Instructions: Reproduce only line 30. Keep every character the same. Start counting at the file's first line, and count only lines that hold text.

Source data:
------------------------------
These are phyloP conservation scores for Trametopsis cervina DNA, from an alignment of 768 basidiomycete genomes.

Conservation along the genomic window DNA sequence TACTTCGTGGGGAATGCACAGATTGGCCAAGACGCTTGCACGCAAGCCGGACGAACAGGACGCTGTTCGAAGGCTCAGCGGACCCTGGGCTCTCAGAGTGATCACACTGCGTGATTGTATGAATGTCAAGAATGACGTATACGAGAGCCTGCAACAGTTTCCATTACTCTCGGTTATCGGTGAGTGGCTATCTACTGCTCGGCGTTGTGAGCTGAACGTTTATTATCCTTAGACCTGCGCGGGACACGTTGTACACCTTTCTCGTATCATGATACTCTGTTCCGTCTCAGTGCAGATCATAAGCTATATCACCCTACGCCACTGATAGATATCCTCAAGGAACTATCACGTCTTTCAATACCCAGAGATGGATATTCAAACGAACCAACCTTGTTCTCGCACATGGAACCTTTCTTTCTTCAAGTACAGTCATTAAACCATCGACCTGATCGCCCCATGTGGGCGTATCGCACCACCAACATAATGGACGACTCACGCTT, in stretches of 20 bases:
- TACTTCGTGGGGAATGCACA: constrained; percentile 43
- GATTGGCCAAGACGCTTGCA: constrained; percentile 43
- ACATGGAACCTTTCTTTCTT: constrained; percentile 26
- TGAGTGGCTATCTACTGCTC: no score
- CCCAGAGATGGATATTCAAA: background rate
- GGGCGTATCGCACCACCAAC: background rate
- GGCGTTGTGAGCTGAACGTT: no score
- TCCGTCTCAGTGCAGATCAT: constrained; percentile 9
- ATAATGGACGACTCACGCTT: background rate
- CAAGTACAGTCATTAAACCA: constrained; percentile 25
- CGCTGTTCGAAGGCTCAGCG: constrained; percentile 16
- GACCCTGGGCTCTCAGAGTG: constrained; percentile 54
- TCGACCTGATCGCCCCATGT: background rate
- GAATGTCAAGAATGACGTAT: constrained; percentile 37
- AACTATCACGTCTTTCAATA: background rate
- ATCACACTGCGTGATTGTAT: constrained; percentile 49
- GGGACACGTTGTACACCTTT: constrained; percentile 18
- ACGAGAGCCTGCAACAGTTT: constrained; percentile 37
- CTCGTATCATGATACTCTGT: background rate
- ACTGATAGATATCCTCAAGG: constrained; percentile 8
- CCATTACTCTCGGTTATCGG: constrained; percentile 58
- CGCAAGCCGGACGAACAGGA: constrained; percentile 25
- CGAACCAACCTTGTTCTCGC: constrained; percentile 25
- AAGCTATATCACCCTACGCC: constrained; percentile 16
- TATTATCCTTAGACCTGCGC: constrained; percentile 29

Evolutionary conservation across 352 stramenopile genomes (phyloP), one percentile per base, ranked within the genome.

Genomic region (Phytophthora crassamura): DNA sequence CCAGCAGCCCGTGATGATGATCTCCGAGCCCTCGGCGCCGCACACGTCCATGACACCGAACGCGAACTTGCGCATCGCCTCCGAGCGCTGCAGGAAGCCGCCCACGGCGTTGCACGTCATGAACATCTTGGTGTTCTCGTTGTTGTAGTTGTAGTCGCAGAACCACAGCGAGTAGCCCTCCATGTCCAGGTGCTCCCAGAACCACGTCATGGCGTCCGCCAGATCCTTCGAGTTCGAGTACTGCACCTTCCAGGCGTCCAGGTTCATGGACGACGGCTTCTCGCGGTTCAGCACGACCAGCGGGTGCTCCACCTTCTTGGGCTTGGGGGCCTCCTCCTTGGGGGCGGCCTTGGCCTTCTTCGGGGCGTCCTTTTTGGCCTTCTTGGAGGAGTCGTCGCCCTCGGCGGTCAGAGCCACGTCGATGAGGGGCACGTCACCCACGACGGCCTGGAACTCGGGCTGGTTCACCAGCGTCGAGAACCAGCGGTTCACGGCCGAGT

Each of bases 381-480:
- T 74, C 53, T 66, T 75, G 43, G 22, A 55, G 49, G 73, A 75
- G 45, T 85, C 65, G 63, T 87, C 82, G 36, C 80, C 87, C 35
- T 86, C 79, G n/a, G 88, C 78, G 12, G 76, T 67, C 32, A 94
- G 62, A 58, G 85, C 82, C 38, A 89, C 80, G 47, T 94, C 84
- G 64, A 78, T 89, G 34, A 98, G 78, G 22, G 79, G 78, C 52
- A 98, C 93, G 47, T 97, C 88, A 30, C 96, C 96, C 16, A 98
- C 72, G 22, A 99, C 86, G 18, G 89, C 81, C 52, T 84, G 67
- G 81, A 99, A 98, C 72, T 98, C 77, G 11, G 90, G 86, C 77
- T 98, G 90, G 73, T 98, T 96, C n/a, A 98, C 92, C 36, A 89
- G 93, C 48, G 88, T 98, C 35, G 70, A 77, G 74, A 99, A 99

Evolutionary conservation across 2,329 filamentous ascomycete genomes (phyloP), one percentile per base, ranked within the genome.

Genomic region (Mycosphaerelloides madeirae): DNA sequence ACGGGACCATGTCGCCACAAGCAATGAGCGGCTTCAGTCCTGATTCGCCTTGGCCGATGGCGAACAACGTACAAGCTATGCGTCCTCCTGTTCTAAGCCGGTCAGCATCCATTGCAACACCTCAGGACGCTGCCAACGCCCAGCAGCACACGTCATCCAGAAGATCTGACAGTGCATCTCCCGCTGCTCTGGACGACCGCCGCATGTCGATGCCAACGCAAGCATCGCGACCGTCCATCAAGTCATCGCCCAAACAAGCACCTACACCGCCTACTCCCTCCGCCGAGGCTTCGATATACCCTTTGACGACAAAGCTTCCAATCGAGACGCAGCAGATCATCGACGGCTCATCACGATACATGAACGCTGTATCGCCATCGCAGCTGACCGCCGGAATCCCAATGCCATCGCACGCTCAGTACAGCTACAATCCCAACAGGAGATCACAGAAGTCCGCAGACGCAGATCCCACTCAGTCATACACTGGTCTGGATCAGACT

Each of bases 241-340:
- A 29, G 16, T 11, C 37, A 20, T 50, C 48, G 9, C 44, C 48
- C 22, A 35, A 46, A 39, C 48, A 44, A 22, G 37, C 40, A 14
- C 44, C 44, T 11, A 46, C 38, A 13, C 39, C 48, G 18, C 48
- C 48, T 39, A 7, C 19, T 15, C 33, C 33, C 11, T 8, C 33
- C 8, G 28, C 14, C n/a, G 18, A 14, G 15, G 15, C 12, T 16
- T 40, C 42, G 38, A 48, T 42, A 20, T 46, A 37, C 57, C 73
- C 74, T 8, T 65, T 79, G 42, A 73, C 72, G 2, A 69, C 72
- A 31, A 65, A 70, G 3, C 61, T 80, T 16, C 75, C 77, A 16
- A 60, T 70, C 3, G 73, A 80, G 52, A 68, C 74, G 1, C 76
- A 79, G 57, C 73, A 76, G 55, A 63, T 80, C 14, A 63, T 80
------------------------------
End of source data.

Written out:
Each of bases 381-480: